Chief Deputy Daniel Fogg: Today, our county attorney filed a motion with the court to release the body camera video. We will comply with the judge’s orders. Those people who claim the sheriff’s office has the ability to release, either don’t know North Carolina law or they are trying to purposefully inflame a tragic situation.

Wooten: Today, we also allowed the family of Mr. Brown and his attorney to privately view the video. This tragic incident was quick and over in less than 30 seconds and body cameras are shaky and sometimes hard to decipher. They only tell part of the story. Outside investigators both from the SBI and from four other sheriff’s offices are both interviewing witnesses and gathering more information.

Fogg: It's not appropriate for us to make any decision about what happened in this tragic incident until we get all the facts, not just the video perspective or the other evidence. We continue to ask for patience as we follow the important process to proceed.

Wooten: Thank you and god bless.
Pasquotank County Sheriff Tommy Wooten and Chief Deputy Daniel Fogg

The attorneys at Monday's press conference said they will be speaking again Tuesday at 11 a.m. to address their investigation.

Related: Community members in Elizabeth City protest for release of body cam footage in Andrew Brown's death

Brown’s family and community members still want the body cam video publicly released. After six straight days of public outcry, so much has been building up to Monday’s private viewing, only for people to be let down by what the family didn’t get to see.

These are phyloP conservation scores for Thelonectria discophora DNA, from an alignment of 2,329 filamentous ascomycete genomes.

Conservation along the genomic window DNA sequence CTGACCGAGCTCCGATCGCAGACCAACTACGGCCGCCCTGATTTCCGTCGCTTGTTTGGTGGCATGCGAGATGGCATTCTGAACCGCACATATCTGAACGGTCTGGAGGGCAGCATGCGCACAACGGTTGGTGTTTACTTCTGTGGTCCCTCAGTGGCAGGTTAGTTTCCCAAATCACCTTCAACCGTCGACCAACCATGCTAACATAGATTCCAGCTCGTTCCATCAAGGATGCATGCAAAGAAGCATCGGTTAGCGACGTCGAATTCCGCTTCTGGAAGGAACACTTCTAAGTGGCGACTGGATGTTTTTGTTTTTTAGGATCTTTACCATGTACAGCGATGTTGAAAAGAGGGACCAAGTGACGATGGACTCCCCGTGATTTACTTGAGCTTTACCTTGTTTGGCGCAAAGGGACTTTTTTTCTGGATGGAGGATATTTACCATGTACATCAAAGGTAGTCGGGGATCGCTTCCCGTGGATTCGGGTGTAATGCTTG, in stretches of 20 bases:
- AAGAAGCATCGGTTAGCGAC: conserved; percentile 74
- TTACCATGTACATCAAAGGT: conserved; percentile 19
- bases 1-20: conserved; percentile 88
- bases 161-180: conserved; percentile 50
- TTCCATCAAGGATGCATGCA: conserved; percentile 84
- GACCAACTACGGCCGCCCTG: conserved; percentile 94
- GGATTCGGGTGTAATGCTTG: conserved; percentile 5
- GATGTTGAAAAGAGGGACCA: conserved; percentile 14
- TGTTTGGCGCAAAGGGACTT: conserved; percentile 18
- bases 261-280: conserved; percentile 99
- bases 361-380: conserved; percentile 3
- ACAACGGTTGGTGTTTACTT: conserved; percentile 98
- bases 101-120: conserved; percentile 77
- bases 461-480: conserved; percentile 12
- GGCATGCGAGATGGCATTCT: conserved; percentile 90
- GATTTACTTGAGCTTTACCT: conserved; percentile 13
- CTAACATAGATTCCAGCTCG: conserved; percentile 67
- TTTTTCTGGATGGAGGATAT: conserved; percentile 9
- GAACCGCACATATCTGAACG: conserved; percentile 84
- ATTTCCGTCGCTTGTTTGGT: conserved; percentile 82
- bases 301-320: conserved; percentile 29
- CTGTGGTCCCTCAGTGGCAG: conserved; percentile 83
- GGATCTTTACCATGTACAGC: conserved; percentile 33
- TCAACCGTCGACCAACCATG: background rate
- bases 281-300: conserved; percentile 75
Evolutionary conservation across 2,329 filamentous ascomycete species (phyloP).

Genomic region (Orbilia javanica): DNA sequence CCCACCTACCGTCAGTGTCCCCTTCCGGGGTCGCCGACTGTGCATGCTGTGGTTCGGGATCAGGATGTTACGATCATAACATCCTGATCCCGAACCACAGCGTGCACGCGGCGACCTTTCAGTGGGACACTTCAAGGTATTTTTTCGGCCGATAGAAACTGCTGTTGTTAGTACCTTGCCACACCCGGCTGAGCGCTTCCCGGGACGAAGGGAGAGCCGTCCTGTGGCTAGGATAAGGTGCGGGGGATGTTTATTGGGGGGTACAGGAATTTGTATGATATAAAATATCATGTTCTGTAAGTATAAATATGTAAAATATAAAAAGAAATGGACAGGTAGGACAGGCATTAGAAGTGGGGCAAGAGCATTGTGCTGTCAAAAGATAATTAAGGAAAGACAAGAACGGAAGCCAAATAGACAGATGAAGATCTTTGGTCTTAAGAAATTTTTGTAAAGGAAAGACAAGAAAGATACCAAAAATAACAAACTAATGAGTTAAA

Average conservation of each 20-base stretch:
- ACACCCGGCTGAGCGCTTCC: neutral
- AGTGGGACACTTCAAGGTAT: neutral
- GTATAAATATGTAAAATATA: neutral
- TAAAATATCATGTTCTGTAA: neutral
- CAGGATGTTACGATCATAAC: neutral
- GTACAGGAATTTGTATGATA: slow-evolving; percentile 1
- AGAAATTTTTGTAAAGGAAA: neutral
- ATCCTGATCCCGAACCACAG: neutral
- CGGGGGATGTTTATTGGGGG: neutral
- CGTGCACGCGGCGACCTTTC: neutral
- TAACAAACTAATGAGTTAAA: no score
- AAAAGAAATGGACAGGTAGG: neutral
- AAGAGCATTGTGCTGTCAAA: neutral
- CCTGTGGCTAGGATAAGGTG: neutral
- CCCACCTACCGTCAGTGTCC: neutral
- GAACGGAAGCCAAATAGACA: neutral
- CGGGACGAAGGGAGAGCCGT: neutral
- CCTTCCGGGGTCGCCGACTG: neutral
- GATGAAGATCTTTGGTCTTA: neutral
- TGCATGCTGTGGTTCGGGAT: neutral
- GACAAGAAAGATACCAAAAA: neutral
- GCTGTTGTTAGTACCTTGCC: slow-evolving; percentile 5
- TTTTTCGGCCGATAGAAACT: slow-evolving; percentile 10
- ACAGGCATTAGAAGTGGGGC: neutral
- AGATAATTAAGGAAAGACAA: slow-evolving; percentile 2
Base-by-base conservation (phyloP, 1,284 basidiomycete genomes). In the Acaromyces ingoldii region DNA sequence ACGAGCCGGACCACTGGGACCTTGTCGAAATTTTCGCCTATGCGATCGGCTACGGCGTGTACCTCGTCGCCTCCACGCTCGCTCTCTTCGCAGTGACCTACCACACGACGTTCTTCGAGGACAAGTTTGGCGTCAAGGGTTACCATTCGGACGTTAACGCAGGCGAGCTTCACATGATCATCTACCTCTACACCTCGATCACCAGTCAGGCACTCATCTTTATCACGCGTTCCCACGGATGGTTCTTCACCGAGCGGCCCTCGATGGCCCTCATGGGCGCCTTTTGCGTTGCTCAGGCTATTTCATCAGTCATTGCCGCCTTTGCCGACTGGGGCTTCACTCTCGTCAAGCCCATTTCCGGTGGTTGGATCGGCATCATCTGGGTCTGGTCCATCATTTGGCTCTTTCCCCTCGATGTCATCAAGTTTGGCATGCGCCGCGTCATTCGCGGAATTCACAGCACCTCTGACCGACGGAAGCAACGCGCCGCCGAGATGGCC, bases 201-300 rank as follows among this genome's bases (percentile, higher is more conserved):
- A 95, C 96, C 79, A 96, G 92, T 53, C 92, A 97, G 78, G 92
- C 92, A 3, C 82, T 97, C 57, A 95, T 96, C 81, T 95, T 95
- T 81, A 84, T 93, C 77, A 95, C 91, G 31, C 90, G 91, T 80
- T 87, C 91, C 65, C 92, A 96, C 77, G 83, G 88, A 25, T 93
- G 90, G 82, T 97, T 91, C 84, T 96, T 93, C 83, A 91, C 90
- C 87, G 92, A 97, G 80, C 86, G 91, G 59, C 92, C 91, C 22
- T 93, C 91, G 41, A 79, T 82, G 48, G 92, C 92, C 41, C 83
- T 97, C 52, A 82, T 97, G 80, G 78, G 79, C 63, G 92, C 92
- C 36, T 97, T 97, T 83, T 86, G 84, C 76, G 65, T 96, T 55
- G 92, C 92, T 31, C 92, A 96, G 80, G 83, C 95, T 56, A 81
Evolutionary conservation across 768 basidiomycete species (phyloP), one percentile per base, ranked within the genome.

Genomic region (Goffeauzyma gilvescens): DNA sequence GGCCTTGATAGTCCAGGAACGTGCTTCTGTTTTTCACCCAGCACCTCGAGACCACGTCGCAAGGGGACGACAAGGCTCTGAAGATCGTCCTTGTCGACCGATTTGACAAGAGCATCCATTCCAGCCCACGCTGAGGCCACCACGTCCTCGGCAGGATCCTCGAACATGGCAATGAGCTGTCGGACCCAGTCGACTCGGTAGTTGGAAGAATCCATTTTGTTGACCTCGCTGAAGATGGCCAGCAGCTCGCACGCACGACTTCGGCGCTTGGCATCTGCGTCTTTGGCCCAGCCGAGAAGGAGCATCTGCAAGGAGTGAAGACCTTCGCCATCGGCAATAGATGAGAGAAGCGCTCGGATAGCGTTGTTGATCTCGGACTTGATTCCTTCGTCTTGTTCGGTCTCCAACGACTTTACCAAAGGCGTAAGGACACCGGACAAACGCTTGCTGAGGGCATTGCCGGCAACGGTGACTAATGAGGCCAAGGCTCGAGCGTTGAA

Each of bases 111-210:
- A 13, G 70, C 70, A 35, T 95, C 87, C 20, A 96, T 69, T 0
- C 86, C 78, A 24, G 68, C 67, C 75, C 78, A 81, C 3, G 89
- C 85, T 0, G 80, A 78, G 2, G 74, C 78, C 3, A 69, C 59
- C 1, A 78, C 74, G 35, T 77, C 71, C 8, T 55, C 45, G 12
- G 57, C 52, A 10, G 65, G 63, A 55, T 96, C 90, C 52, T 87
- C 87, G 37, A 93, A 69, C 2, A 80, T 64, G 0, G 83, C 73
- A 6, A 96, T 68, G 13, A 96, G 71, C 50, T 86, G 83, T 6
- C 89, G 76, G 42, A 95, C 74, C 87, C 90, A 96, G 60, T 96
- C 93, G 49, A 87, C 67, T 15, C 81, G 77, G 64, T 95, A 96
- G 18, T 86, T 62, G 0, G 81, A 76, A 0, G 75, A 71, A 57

Word quickly spread after the family saw the recording, and emotions ran high and frustration grew among a crowd of demonstrators.

People chanted, “Stop killing us. Enough is enough,” and, “Release the tape.”

Elizabeth City residents, including Jessie Colombo, were left hurt.

“I’m sick to my stomach,” Colombo said. “I was shaking watching it, when they were talking about it. Release the footage because 20 seconds of altered footage blurring out the faces of cops is an outrage. It’s unheard of, and to show the family only and to do that speaks volumes. Twenty seconds - when the 20 seconds were that horrible, how horrible was the rest of it?”

Colombo has been protesting since the shooting Wednesday. She said she’s marching the streets for her 10-year-old biracial son, Julian. She’s also peacefully protesting for the city, which has now become part of a larger conversation about Black people dying at the hands of law enforcement.

“The fact that I have to worry about that is terrifying,” she said.

Daniel Grace was on a bike ride with his wife and two young children as protesters walked by.

“It’s really sad,” said Grace. “It’s really, really sad. If it could happen here, it could happen anywhere. No matter where you go.”

Grace’s wife Roshanna was amazed by the size of the crowd.

“This is a very big crowd,” she said. “It’s huge. It’s the biggest crowd I’ve ever seen.”

“This is really serious,” added Daniel Grace. “This is really serious.”

Roshanna Grace agreed.

“He didn’t have to die,” she said.

Monday’s demonstration wrapped up just before 11 p.m. Colombo said they walked 10 miles.

All the demonstrations have been peaceful. Police Chief Eddie Buffaloe said there have been no arrests or property damage.